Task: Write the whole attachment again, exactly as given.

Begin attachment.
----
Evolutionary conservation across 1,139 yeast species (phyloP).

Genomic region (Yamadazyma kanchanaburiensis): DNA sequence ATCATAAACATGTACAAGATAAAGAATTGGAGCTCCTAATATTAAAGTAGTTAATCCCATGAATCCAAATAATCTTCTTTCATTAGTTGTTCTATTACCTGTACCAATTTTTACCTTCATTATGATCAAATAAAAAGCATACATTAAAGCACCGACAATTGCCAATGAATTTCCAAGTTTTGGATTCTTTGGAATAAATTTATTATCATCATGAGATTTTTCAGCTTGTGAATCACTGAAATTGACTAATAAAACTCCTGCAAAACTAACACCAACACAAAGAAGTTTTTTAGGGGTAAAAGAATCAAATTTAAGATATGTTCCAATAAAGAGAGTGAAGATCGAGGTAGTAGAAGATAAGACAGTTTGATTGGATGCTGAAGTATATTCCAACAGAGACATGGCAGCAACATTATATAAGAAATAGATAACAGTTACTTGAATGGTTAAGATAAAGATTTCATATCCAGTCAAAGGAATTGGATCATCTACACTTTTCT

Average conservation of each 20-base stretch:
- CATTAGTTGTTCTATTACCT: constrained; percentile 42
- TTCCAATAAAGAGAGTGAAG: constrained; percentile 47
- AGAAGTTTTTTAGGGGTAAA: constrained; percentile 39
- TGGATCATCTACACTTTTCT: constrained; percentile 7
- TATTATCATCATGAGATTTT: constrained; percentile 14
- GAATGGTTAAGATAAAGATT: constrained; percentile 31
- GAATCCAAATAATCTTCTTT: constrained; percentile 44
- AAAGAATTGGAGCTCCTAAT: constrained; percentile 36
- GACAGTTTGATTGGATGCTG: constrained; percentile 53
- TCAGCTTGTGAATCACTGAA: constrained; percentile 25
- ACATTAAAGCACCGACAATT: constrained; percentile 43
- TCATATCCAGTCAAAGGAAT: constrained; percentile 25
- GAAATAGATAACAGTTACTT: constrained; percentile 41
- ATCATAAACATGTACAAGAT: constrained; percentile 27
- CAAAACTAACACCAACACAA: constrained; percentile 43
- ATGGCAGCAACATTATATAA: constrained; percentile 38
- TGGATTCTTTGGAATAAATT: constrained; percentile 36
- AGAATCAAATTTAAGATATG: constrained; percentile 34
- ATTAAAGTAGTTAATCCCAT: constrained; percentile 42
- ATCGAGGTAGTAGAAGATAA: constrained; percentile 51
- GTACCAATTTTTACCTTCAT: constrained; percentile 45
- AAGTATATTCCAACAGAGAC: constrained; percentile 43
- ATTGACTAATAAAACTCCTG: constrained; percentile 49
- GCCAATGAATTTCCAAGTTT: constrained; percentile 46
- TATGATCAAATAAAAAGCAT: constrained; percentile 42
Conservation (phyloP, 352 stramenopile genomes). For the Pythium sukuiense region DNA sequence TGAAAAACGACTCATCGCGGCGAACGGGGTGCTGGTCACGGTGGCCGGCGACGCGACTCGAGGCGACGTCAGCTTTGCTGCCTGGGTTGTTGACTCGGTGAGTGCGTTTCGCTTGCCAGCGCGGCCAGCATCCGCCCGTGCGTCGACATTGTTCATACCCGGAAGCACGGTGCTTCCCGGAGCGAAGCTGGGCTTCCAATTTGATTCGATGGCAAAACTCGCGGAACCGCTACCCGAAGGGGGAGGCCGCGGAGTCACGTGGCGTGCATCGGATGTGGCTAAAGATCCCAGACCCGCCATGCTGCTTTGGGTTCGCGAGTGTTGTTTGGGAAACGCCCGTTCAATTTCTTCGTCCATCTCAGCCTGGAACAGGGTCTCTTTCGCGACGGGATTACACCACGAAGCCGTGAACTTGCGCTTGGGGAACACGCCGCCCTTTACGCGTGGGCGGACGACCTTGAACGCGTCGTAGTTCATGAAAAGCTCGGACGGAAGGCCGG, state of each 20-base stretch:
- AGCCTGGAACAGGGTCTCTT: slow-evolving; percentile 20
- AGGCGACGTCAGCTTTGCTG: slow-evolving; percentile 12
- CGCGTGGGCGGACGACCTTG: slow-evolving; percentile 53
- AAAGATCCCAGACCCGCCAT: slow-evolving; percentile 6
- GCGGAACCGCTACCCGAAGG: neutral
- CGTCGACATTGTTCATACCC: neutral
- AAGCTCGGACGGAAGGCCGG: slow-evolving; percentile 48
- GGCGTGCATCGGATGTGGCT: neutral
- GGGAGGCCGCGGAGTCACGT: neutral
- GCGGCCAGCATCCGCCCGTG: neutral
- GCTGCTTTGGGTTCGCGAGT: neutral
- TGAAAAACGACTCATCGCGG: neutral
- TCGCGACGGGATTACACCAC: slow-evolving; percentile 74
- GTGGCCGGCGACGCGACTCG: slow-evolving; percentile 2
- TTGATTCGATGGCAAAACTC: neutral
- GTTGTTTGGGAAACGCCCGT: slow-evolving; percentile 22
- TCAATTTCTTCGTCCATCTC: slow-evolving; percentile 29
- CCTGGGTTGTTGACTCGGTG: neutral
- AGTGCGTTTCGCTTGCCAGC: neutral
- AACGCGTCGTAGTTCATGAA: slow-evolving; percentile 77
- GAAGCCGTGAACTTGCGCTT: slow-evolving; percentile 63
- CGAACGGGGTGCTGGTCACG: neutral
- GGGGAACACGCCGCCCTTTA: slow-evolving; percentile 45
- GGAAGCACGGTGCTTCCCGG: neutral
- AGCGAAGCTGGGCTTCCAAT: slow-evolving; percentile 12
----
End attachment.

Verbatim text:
Evolutionary conservation across 1,139 yeast species (phyloP).

Genomic region (Yamadazyma kanchanaburiensis): DNA sequence ATCATAAACATGTACAAGATAAAGAATTGGAGCTCCTAATATTAAAGTAGTTAATCCCATGAATCCAAATAATCTTCTTTCATTAGTTGTTCTATTACCTGTACCAATTTTTACCTTCATTATGATCAAATAAAAAGCATACATTAAAGCACCGACAATTGCCAATGAATTTCCAAGTTTTGGATTCTTTGGAATAAATTTATTATCATCATGAGATTTTTCAGCTTGTGAATCACTGAAATTGACTAATAAAACTCCTGCAAAACTAACACCAACACAAAGAAGTTTTTTAGGGGTAAAAGAATCAAATTTAAGATATGTTCCAATAAAGAGAGTGAAGATCGAGGTAGTAGAAGATAAGACAGTTTGATTGGATGCTGAAGTATATTCCAACAGAGACATGGCAGCAACATTATATAAGAAATAGATAACAGTTACTTGAATGGTTAAGATAAAGATTTCATATCCAGTCAAAGGAATTGGATCATCTACACTTTTCT

Average conservation of each 20-base stretch:
- CATTAGTTGTTCTATTACCT: constrained; percentile 42
- TTCCAATAAAGAGAGTGAAG: constrained; percentile 47
- AGAAGTTTTTTAGGGGTAAA: constrained; percentile 39
- TGGATCATCTACACTTTTCT: constrained; percentile 7
- TATTATCATCATGAGATTTT: constrained; percentile 14
- GAATGGTTAAGATAAAGATT: constrained; percentile 31
- GAATCCAAATAATCTTCTTT: constrained; percentile 44
- AAAGAATTGGAGCTCCTAAT: constrained; percentile 36
- GACAGTTTGATTGGATGCTG: constrained; percentile 53
- TCAGCTTGTGAATCACTGAA: constrained; percentile 25
- ACATTAAAGCACCGACAATT: constrained; percentile 43
- TCATATCCAGTCAAAGGAAT: constrained; percentile 25
- GAAATAGATAACAGTTACTT: constrained; percentile 41
- ATCATAAACATGTACAAGAT: constrained; percentile 27
- CAAAACTAACACCAACACAA: constrained; percentile 43
- ATGGCAGCAACATTATATAA: constrained; percentile 38
- TGGATTCTTTGGAATAAATT: constrained; percentile 36
- AGAATCAAATTTAAGATATG: constrained; percentile 34
- ATTAAAGTAGTTAATCCCAT: constrained; percentile 42
- ATCGAGGTAGTAGAAGATAA: constrained; percentile 51
- GTACCAATTTTTACCTTCAT: constrained; percentile 45
- AAGTATATTCCAACAGAGAC: constrained; percentile 43
- ATTGACTAATAAAACTCCTG: constrained; percentile 49
- GCCAATGAATTTCCAAGTTT: constrained; percentile 46
- TATGATCAAATAAAAAGCAT: constrained; percentile 42
Conservation (phyloP, 352 stramenopile genomes). For the Pythium sukuiense region DNA sequence TGAAAAACGACTCATCGCGGCGAACGGGGTGCTGGTCACGGTGGCCGGCGACGCGACTCGAGGCGACGTCAGCTTTGCTGCCTGGGTTGTTGACTCGGTGAGTGCGTTTCGCTTGCCAGCGCGGCCAGCATCCGCCCGTGCGTCGACATTGTTCATACCCGGAAGCACGGTGCTTCCCGGAGCGAAGCTGGGCTTCCAATTTGATTCGATGGCAAAACTCGCGGAACCGCTACCCGAAGGGGGAGGCCGCGGAGTCACGTGGCGTGCATCGGATGTGGCTAAAGATCCCAGACCCGCCATGCTGCTTTGGGTTCGCGAGTGTTGTTTGGGAAACGCCCGTTCAATTTCTTCGTCCATCTCAGCCTGGAACAGGGTCTCTTTCGCGACGGGATTACACCACGAAGCCGTGAACTTGCGCTTGGGGAACACGCCGCCCTTTACGCGTGGGCGGACGACCTTGAACGCGTCGTAGTTCATGAAAAGCTCGGACGGAAGGCCGG, state of each 20-base stretch:
- AGCCTGGAACAGGGTCTCTT: slow-evolving; percentile 20
- AGGCGACGTCAGCTTTGCTG: slow-evolving; percentile 12
- CGCGTGGGCGGACGACCTTG: slow-evolving; percentile 53
- AAAGATCCCAGACCCGCCAT: slow-evolving; percentile 6
- GCGGAACCGCTACCCGAAGG: neutral
- CGTCGACATTGTTCATACCC: neutral
- AAGCTCGGACGGAAGGCCGG: slow-evolving; percentile 48
- GGCGTGCATCGGATGTGGCT: neutral
- GGGAGGCCGCGGAGTCACGT: neutral
- GCGGCCAGCATCCGCCCGTG: neutral
- GCTGCTTTGGGTTCGCGAGT: neutral
- TGAAAAACGACTCATCGCGG: neutral
- TCGCGACGGGATTACACCAC: slow-evolving; percentile 74
- GTGGCCGGCGACGCGACTCG: slow-evolving; percentile 2
- TTGATTCGATGGCAAAACTC: neutral
- GTTGTTTGGGAAACGCCCGT: slow-evolving; percentile 22
- TCAATTTCTTCGTCCATCTC: slow-evolving; percentile 29
- CCTGGGTTGTTGACTCGGTG: neutral
- AGTGCGTTTCGCTTGCCAGC: neutral
- AACGCGTCGTAGTTCATGAA: slow-evolving; percentile 77
- GAAGCCGTGAACTTGCGCTT: slow-evolving; percentile 63
- CGAACGGGGTGCTGGTCACG: neutral
- GGGGAACACGCCGCCCTTTA: slow-evolving; percentile 45
- GGAAGCACGGTGCTTCCCGG: neutral
- AGCGAAGCTGGGCTTCCAAT: slow-evolving; percentile 12